This chapter highlights the centrality of employability in UK universities and traces how this has come to be the case by looking at the discourse of higher education policies. It contains two vignettes that come from UK and Sweden, which draws upon to cement the analysis as part of a global phenomenon. The chapter provides a historical overview of how employability became central to universities, referring to the example of the UK. It also considers business and management schools as a special case, which provides an opportunity for a special form of engagement and potential platform to challenge the pervasiveness of this discourse. The chapter also highlights academics' idle complicity in furthering the employability agenda by failing to engage critically and imaginatively with this neo-liberal requirement. The Robbins Report identified four key objectives of higher education, one of which was connecting education with the world of work through the development of 'key skills' that students would need in labour market.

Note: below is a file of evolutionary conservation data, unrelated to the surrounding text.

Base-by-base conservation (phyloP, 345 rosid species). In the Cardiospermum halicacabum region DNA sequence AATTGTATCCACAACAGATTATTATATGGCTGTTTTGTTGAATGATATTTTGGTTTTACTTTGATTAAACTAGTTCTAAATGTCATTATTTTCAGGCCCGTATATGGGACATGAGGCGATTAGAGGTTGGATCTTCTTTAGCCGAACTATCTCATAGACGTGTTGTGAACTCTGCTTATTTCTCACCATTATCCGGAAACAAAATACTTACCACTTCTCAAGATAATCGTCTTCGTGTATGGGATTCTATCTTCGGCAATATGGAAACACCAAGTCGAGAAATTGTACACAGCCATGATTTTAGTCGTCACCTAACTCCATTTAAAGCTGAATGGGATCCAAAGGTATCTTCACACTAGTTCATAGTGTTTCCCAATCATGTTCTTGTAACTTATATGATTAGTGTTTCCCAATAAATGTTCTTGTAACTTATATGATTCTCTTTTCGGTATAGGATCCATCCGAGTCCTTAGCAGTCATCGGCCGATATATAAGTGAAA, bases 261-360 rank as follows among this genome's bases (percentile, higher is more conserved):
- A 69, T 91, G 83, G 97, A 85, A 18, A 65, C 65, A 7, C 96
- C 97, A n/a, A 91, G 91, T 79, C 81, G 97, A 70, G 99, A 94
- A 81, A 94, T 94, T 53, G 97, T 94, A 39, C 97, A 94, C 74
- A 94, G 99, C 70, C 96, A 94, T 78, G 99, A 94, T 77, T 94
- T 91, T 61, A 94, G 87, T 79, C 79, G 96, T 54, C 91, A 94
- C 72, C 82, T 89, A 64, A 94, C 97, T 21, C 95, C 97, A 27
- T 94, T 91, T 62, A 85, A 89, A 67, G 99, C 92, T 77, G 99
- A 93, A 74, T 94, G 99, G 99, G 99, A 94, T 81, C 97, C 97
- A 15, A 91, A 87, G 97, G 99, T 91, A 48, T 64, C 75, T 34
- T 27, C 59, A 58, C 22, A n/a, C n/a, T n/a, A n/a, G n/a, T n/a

|Title of host publication||The Corporatization of the Business School|
|Subtitle of host publication||Minerva Meets the Market|
|Editors||Benner Mats, Tony Huzzard, Dan Kärreman|
|Place of Publication||London|
|Number of pages||17|
|Publication status||E-pub ahead of print - 24 Apr 2017|